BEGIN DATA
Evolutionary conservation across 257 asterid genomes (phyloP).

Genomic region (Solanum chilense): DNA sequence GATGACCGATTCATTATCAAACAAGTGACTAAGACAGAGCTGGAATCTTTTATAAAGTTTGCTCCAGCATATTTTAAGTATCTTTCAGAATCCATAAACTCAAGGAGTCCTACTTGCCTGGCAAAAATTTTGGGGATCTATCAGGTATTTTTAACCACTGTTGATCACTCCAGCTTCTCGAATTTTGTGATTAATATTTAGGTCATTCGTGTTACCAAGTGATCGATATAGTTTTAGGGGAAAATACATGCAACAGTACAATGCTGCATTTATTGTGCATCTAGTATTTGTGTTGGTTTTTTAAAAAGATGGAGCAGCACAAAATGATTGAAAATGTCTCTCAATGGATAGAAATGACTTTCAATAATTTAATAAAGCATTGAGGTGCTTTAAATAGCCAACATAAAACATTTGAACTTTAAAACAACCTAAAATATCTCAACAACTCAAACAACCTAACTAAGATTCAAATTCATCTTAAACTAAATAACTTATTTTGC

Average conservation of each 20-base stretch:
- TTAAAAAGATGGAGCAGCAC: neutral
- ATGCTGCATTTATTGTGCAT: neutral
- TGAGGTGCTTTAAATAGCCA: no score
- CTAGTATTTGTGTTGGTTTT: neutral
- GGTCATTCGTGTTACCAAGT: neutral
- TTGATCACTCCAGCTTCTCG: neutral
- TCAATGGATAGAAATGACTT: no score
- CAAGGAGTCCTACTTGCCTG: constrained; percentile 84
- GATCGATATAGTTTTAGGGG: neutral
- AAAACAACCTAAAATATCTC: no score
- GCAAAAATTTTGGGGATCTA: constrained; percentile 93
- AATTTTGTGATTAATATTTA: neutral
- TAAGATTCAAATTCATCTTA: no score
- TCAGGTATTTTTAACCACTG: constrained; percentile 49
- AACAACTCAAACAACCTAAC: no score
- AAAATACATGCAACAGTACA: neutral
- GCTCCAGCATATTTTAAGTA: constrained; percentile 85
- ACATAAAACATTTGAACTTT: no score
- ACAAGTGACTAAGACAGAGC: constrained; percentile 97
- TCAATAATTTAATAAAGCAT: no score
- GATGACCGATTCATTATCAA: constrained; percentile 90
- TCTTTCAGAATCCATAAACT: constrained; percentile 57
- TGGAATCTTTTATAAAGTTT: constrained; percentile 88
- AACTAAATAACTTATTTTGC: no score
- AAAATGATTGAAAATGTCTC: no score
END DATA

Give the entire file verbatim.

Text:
Evolutionary conservation across 257 asterid genomes (phyloP).

Genomic region (Solanum chilense): DNA sequence GATGACCGATTCATTATCAAACAAGTGACTAAGACAGAGCTGGAATCTTTTATAAAGTTTGCTCCAGCATATTTTAAGTATCTTTCAGAATCCATAAACTCAAGGAGTCCTACTTGCCTGGCAAAAATTTTGGGGATCTATCAGGTATTTTTAACCACTGTTGATCACTCCAGCTTCTCGAATTTTGTGATTAATATTTAGGTCATTCGTGTTACCAAGTGATCGATATAGTTTTAGGGGAAAATACATGCAACAGTACAATGCTGCATTTATTGTGCATCTAGTATTTGTGTTGGTTTTTTAAAAAGATGGAGCAGCACAAAATGATTGAAAATGTCTCTCAATGGATAGAAATGACTTTCAATAATTTAATAAAGCATTGAGGTGCTTTAAATAGCCAACATAAAACATTTGAACTTTAAAACAACCTAAAATATCTCAACAACTCAAACAACCTAACTAAGATTCAAATTCATCTTAAACTAAATAACTTATTTTGC

Average conservation of each 20-base stretch:
- TTAAAAAGATGGAGCAGCAC: neutral
- ATGCTGCATTTATTGTGCAT: neutral
- TGAGGTGCTTTAAATAGCCA: no score
- CTAGTATTTGTGTTGGTTTT: neutral
- GGTCATTCGTGTTACCAAGT: neutral
- TTGATCACTCCAGCTTCTCG: neutral
- TCAATGGATAGAAATGACTT: no score
- CAAGGAGTCCTACTTGCCTG: constrained; percentile 84
- GATCGATATAGTTTTAGGGG: neutral
- AAAACAACCTAAAATATCTC: no score
- GCAAAAATTTTGGGGATCTA: constrained; percentile 93
- AATTTTGTGATTAATATTTA: neutral
- TAAGATTCAAATTCATCTTA: no score
- TCAGGTATTTTTAACCACTG: constrained; percentile 49
- AACAACTCAAACAACCTAAC: no score
- AAAATACATGCAACAGTACA: neutral
- GCTCCAGCATATTTTAAGTA: constrained; percentile 85
- ACATAAAACATTTGAACTTT: no score
- ACAAGTGACTAAGACAGAGC: constrained; percentile 97
- TCAATAATTTAATAAAGCAT: no score
- GATGACCGATTCATTATCAA: constrained; percentile 90
- TCTTTCAGAATCCATAAACT: constrained; percentile 57
- TGGAATCTTTTATAAAGTTT: constrained; percentile 88
- AACTAAATAACTTATTTTGC: no score
- AAAATGATTGAAAATGTCTC: no score